How I styled the same skirt differently for these four celebrities, and why.
1. Emma Stone
Emma has warm, clear colouring with medium depth, and suits the green of the peacock print very well. It also suits her eye colouring. I have teamed her skirt with a warm, bright camel/tan top to balance the warmth in her hair.
2. Zooey Deschanel
Zooey has cool, clear, deep colouring, and needs the coolest, clearest colours from the peacock print to shine. As black is a cool, deep, clear colour, it suits her beautifully, too.
3. Gwyneth Paltrow
Gwyneth's colouring is warm, light and soft, and the peacock skirt is a bit overwhelming on her. She does, however, have some colour contrast, and can get away with it if she wears soft, warm colours near her face. The nude/gold shoes match her hair and completes her look.
4. Amanda Seyfried
Amanda's cool and light colouring means pastel blue suits her skin very well, and it also matches her eyes. She will look better with silver jewellery than gold.
HOW TO MIX PRINTS PART 3
Rule#3 adds on to Rule#1, which call for at least one common colour.
Apart from the common colour, there should be at least one other design element that link the two garments, This can be a colour, a shape, fabric type, a style personality, an era or a print element or theme.
In the example above, the main linking colours are black, red and yellow, but there are also a few common design elements: the man's red hat and fluffy yellow hair is reflected by the red in the skirt and the yellow feather fringing, as well as in the strawberry and banana combo in the shoes. The fluffy tassel earrings take this element further, and of course, the "avant garde" style personality rounds it all off.
In this example, here are only two common colours: the pink and rusty brown of the roses, but the roses themselves serve as a linking theme. This rose theme is repeated in the shoes, and the shapes of both the rings and the bag. The other linking element is the era: all the items in this set have a 70s retro feeling, from the rusty brown colour to the platform shoes and the fringe bag.
In this set, there is only one common colour - orange - but the texture and sheen and drape of the silk fabrics link the two items. The scale of print is similar, and help to enhance the harmony. There is also a "jewel-like" element to both the colours and the fabric, which is repeated in the accessories.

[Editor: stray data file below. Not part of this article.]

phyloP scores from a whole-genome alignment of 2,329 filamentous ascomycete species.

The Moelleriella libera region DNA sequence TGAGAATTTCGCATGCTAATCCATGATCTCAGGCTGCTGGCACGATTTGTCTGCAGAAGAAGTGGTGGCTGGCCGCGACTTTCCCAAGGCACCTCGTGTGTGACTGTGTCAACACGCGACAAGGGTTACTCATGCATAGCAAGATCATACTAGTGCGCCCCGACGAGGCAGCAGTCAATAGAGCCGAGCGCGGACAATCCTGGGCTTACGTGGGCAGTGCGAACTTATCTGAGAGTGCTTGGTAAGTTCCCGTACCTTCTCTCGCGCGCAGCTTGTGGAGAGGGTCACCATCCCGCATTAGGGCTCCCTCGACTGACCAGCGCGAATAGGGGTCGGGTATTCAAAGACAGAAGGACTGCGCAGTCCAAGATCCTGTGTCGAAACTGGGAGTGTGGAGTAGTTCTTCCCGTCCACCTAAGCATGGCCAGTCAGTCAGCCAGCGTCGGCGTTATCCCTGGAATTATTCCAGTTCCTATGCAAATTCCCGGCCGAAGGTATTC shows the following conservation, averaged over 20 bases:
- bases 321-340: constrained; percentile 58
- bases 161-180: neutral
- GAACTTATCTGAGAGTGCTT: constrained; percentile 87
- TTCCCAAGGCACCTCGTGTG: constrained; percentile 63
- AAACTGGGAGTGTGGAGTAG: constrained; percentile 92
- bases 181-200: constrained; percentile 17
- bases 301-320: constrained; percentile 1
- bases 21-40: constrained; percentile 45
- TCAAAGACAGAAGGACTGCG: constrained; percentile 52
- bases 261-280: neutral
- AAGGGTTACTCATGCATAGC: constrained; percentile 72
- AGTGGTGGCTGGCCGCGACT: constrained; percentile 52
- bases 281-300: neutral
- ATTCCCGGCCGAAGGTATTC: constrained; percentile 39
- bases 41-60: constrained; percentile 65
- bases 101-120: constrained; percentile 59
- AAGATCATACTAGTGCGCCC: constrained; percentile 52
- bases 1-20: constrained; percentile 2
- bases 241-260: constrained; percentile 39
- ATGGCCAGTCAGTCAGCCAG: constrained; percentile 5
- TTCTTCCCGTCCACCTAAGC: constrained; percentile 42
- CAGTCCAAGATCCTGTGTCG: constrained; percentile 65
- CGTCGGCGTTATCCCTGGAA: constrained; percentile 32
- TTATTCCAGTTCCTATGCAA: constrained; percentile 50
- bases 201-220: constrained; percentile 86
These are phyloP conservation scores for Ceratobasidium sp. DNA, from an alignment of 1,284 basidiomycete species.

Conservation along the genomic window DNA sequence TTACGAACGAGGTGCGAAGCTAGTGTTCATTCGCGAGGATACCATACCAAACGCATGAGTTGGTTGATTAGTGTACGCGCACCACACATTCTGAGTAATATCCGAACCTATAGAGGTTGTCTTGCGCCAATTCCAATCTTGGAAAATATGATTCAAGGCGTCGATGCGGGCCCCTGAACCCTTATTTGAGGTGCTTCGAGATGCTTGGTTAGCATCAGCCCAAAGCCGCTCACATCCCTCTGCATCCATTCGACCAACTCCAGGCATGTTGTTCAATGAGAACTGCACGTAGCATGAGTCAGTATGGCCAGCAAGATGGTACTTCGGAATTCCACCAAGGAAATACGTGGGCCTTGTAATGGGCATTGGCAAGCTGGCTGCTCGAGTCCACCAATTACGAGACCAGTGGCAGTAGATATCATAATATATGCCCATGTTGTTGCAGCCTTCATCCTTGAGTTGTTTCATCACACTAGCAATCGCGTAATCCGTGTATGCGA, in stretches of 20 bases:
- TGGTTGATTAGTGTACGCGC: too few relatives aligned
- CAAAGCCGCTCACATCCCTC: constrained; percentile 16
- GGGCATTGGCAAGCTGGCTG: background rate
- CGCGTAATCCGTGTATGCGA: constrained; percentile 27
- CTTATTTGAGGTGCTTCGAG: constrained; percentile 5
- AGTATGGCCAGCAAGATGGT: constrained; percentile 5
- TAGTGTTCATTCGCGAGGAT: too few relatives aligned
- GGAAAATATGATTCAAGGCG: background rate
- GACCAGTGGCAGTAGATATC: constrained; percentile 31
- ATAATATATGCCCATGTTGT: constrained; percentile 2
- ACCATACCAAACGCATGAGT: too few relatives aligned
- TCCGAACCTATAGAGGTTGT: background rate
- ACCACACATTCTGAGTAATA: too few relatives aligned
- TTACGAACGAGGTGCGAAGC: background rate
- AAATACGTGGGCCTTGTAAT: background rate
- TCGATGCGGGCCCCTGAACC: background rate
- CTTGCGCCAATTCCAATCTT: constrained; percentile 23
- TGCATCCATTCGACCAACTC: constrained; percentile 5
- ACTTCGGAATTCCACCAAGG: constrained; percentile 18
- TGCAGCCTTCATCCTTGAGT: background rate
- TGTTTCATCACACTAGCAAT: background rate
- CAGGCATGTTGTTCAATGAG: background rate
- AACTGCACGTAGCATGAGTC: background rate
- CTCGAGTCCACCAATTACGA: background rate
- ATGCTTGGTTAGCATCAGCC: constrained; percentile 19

HOW TO MIX PRINTS PART 2
In this series, we are looking at the rules for mixing print and pattern.
The first rule was to find a common colour (or two or three!) in both garments.
Now for rule #2
Rule 2: Don't lose the Hero
Remember the song by Tina Turner, that went: "We don't need another hero"?
Well, in an outfit, it often becomes confusing if we have more than one "hero".
Your "hero" is a special, eye-catching garment that becomes the focus of the outfit.
If two heroes are vying for our attention, the outfit becomes "noisy" instead of a symphony of colour and shape. This can easily happen when we are mixing prints. Don't lose your hero!
In this outfit, the skirt is definitely the hero, whilst the striped blouse makes for an excellent supporting cast. The shoes, bag and accessories are the "extras" that provide context for the story.
HOW TO MIX PRINTS PART 1
Mixing prints can look amazing if done right. Ever tried to do this and given up?
Here are the rules (bearing in mind that rules are made to be broken!).
Rule 1: Match at least one colour
In the example above, I have matched the blue in the top and skirt.
The rule says to match at least one colour, but I like to match two, or even three, for a really eye-catching outfit.
Note that the handbag has the cobalt blue of the top and skirt, but also the blush pink and white, which ties the whole outfit together very well.
TIP: florals and stripes almost always make for a good yin-yang match
One of the strongest trends in fashion right now, is the colour pink.
Choose your shade, whether it be warm or cool, light or dark, bright or muted, and wear it from head to toe!
Warm Zesty Pink
Soft (muted) pink: how romantique!
Dark fuchsia: not for the faint-hearted
If you have attended one of my Capsule Wardrobe Workshops, you will have learnt that you can base a Capsule around a Top, a Bottom or a Scarf, provided that the item contains at least three of your best colours. Here's a capsule based on a handbag!
I'm simply appalled at the amount of black and grey clothing we are still seeing in stores this winter in Australia. I managed to find some items suitable for "warm" skin tones. Most of this is available locally or online.